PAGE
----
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Book uncovers history of Mafia in Valley



Published: Wed, August 14, 2013 @ 12:05 a.m.

Staff report

Allan R. May’s latest book, “Crimetown U.S.A.: The History of the Mahoning Valley Mafia,” provides an exhaustive look at organized crime in the Youngstown area over a 30-year span beginning in 1933.

The book (629 pages, $27.99) can be purchased at allanrmay.com.

“Crimetown, U.S.A.” begins with the Mahoning Valley’s participation in the Midwest crime wave of 1933-34, describing the demise of legendary bank robber “Pretty Boy” Floyd. This is followed by the demise of one of the Valley’s own in the brutal slaying of “Happy” Marino.

The mid-to-late 1930s is chronicled, showing the dominance of the lottery houses that operated in Youngstown. The late 1940s saw the height of popularity of the infamous Jungle Inn gambling den in Trumbull County. The history of this establishment is chronicled in “Welcome to the Jungle Inn,” also by May.

The 1950s brought the “bug” craze, which was the Valley’s nickname for the numbers game. The battle for dominance resulted in a bombing war waged by racketeers Sandy Naples and Vince DeNiro.

In the early 1960s, the bombs that were used to scare the competition were used to eliminate it, when a wave of vicious killings took place, none more notorious than the November 1962 car-bombing that took the lives of “Cadillac Charlie” Cavallaro and his 11-year-old son. The killing shocked the country and brought national attention to Youngstown, as well as the nickname, “Crimetown, U.S.A.”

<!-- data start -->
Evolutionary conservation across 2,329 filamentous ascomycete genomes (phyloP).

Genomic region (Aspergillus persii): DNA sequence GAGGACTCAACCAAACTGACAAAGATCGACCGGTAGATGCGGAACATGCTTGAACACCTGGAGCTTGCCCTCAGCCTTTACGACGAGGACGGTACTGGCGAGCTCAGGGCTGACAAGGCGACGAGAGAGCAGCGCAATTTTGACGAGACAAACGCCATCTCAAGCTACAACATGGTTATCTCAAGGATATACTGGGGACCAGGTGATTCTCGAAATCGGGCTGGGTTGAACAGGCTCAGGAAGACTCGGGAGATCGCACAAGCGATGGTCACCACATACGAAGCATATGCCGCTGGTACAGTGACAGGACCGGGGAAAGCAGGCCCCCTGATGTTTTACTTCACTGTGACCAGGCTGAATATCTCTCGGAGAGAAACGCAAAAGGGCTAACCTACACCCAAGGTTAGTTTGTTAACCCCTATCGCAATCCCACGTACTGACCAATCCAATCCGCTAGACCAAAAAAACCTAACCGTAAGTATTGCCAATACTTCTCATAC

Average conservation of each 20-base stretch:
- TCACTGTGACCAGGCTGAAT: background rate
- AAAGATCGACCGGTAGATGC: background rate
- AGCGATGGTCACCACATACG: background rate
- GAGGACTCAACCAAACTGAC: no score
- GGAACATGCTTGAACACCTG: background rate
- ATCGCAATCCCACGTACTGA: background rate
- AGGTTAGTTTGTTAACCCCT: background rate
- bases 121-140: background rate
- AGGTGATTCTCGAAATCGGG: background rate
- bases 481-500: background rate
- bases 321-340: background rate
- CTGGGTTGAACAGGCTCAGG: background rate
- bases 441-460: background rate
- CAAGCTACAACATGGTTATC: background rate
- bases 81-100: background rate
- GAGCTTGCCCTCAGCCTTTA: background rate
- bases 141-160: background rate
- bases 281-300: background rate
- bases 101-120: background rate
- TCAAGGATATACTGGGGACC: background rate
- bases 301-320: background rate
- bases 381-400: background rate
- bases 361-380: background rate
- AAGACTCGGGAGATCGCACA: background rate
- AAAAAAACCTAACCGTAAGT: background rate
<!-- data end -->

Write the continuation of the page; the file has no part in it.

May, an organized-crime historian from Cleveland, began his writing career after a brief stint with Jerry Capeci, an expert in the field, at Capeci’s gangland news website. He moved on to write for Rick Porello’s AmericanMafia.com, Court TV’s “CrimeLibrary” and CrimeMagazine.com.

He was also a key contributor to the Mob Museum in Las Vegas.

May has taught classes on the history of organized crime at Cuyahoga Community College and gives lectures throughout Northeast Ohio.

In his introductory remarks in “Crimetown,” May writes, “Taking on Youngstown was not as easy as it sounded. Soon, I was spending weeks at a time in the city, meeting and interviewing people and camping out at the Youngstown Public Library.”

May plans to write two more books to complete the history of the mob in Youngstown. The first will cover the early part of the 20th century, including Prohibition. The next will begin where “Crimetown U.S.A.” leaves off and go through the corruption trials of the mid-1990s.


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